Travel Destination: Great Barrier Reef, Australia

Swimming with Prehistoric Animals or Just Dead Corals?

Have you ever heard or read about the Great Barrier Reef? We bet you have, and if you haven’t, there’s a severe problem going on in your database (aka, brain). 

One of the most beautiful and important places in the world is actually underwater, and anyone who isn’t afraid of diving a bit and exploring would love to visit it at least once in their lives. 

Spoiler: it is worth overcoming your fears and making sure that swimming isn’t an issue when deciding to visit it. 

This location is beyond stunning, and you wouldn’t want to miss it if you get the chance to pay for a trip, win a prize, or just spend some money traveling around the world and going to the most popular and beautiful places in it. 

However, even when people have a simple and basic concept about the Great Barrier Reef, not many know what truly makes it beautiful and, more importantly, why it is crucial for the entire planet to be properly preserved. 

Therefore, we decided to do something for you and hundreds: review why the Great Barrier Reef is a place that should be taken care of for all of us and guarantee it is visited at least once in a lifetime. 

The World’s Largest Coral Reef? (Psst! It Is)

The Great Barrier Reef is the world’s largest coral reef system and can be found off the east coast of Australia in the Queensland mainland.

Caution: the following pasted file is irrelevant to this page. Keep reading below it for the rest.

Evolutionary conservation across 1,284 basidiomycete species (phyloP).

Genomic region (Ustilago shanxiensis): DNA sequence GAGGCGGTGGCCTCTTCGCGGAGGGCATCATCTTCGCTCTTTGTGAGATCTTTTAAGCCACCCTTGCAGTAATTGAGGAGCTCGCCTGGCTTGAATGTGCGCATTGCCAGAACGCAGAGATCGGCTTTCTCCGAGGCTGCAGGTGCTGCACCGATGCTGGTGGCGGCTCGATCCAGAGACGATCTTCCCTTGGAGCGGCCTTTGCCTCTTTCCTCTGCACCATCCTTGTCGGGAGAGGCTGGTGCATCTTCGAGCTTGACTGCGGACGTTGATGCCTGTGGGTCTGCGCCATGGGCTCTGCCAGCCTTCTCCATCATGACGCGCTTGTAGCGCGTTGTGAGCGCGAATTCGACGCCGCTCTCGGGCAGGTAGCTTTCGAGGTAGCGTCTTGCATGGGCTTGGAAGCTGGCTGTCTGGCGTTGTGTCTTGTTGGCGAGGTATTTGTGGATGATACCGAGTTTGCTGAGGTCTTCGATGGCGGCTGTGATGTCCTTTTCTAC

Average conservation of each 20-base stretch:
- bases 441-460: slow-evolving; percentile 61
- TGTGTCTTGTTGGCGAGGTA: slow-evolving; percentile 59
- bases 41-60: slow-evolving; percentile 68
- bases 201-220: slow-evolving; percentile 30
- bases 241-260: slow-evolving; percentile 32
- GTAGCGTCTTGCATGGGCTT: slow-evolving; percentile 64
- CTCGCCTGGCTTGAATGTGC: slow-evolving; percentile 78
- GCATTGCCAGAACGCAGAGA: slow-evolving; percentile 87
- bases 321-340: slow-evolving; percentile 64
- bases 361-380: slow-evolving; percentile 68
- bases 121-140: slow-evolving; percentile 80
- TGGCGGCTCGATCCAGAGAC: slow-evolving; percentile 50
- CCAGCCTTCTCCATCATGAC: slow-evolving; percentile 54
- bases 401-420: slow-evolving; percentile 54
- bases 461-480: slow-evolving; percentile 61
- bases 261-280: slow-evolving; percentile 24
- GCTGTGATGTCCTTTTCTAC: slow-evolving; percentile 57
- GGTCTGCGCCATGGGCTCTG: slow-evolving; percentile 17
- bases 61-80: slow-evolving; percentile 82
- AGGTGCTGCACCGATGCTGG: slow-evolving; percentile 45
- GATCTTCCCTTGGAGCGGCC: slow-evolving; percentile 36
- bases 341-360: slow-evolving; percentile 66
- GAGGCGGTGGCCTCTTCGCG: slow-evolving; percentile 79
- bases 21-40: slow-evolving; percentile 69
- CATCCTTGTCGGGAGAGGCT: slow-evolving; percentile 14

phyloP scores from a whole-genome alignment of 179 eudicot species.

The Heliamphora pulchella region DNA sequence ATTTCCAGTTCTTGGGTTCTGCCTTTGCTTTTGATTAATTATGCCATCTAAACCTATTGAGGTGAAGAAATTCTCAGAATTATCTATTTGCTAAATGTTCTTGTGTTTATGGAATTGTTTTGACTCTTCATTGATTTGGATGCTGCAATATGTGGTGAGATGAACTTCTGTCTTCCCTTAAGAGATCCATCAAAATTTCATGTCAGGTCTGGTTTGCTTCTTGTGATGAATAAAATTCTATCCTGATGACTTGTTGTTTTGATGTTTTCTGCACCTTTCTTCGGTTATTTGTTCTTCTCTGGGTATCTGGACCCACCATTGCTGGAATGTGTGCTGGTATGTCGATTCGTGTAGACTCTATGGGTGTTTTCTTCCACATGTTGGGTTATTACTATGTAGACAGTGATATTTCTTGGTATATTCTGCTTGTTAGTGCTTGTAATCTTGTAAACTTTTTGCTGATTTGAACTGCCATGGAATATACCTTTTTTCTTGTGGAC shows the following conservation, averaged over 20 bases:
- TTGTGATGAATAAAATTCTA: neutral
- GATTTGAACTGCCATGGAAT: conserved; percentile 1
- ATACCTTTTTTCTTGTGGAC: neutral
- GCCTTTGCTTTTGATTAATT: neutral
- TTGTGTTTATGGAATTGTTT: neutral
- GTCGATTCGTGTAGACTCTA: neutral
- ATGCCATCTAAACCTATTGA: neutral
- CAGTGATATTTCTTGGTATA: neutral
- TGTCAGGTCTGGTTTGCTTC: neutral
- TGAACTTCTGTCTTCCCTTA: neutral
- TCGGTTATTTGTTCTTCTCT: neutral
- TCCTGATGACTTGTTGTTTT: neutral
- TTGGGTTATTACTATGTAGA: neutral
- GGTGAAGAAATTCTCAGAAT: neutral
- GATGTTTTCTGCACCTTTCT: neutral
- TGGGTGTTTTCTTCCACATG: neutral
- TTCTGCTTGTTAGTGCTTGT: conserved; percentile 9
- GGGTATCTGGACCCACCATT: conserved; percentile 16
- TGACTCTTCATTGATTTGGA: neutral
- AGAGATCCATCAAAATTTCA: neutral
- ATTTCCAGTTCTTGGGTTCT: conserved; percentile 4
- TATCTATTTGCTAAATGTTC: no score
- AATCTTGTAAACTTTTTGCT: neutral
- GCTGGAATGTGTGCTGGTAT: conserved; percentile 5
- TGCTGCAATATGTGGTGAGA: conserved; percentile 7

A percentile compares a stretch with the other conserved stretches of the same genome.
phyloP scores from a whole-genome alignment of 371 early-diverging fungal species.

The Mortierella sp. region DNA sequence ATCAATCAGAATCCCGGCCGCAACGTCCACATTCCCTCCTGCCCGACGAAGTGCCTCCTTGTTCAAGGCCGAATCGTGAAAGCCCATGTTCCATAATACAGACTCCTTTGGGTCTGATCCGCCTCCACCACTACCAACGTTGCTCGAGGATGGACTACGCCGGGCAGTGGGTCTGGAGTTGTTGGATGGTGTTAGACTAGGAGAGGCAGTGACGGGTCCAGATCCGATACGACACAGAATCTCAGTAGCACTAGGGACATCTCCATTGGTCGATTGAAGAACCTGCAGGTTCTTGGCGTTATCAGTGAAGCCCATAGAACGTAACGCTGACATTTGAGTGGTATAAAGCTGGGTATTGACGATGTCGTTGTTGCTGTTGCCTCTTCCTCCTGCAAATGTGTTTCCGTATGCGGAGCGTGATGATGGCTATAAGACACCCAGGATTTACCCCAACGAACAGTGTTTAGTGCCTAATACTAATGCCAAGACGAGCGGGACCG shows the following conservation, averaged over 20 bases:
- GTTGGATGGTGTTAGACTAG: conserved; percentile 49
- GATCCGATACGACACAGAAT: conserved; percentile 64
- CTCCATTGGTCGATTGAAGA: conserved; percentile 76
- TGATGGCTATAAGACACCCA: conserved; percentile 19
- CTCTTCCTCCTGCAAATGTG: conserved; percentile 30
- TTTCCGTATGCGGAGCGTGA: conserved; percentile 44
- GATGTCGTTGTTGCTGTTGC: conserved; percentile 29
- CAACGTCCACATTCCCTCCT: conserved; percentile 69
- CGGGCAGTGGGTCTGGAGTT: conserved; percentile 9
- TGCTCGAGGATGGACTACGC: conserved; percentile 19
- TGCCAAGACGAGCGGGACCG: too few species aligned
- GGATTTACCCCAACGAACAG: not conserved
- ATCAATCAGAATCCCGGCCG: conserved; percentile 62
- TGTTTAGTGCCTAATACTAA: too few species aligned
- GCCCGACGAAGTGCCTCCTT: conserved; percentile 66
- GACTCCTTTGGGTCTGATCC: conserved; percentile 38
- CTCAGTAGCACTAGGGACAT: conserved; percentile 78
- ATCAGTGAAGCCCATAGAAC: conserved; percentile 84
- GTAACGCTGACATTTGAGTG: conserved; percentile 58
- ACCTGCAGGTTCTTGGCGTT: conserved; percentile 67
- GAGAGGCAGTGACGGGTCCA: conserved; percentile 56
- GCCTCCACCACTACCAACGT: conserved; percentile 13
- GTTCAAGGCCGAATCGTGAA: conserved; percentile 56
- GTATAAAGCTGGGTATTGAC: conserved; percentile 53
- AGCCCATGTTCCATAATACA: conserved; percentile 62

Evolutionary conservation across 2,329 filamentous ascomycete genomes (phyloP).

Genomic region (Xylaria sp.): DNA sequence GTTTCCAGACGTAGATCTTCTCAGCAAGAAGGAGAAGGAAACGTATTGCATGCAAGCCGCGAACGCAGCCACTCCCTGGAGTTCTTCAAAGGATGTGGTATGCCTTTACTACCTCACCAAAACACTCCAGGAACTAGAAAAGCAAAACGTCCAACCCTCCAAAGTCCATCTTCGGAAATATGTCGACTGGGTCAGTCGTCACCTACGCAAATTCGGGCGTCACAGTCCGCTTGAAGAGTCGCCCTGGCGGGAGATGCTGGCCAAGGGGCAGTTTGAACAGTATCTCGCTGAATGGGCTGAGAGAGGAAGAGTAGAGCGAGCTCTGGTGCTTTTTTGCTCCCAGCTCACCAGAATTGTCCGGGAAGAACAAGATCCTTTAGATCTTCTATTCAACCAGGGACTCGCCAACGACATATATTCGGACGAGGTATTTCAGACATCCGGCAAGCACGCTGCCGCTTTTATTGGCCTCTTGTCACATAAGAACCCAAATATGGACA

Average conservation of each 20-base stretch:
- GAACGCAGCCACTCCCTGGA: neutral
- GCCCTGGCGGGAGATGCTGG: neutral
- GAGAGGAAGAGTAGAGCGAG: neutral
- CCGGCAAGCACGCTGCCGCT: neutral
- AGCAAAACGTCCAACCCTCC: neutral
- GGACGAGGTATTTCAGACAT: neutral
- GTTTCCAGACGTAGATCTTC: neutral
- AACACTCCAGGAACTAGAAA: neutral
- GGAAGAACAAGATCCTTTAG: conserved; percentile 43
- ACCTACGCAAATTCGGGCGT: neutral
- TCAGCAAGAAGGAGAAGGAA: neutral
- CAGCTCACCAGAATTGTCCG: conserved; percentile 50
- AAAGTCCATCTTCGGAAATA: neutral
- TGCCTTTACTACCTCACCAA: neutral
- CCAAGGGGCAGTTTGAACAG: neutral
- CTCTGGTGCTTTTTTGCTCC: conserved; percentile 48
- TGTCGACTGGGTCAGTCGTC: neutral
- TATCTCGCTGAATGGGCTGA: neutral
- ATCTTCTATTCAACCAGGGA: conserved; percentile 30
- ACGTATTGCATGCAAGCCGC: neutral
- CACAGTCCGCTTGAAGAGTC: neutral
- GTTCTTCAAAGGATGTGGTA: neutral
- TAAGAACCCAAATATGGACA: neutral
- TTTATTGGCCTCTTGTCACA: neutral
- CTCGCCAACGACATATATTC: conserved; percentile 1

It spans over 2,300 kilometers in length and is comprised of over 900 islands with over 400 reefs. The Great Barrier Reef’s location makes it a prime spot for marine life.

With such a diverse living environment, it’s no wonder that this area has been designated as a World Heritage Site in 1981.

The Great Barrier Reef (GBR) is home to remarkable diversity and beauty. It is home to the largest collection of coral reefs in the world, including 400 varieties of coral as previously mentioned, 1,500 fish species, and 4,000 types of mollusks.

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It is also a place of great scientific interest because it houses endangered species like the dugong (or sea cow) and the large green turtle.

It is a vast cross-shelf ecosystem that extends from the low watermark on the coast to 250 kilometers offshore. This vast depth range includes large shallow coastal areas, middle-shelf, outer, and oceanic waters more than 2,000m deep.

There are approximately 2,500 reefs within the GBR, with a variety of sizes and shapes.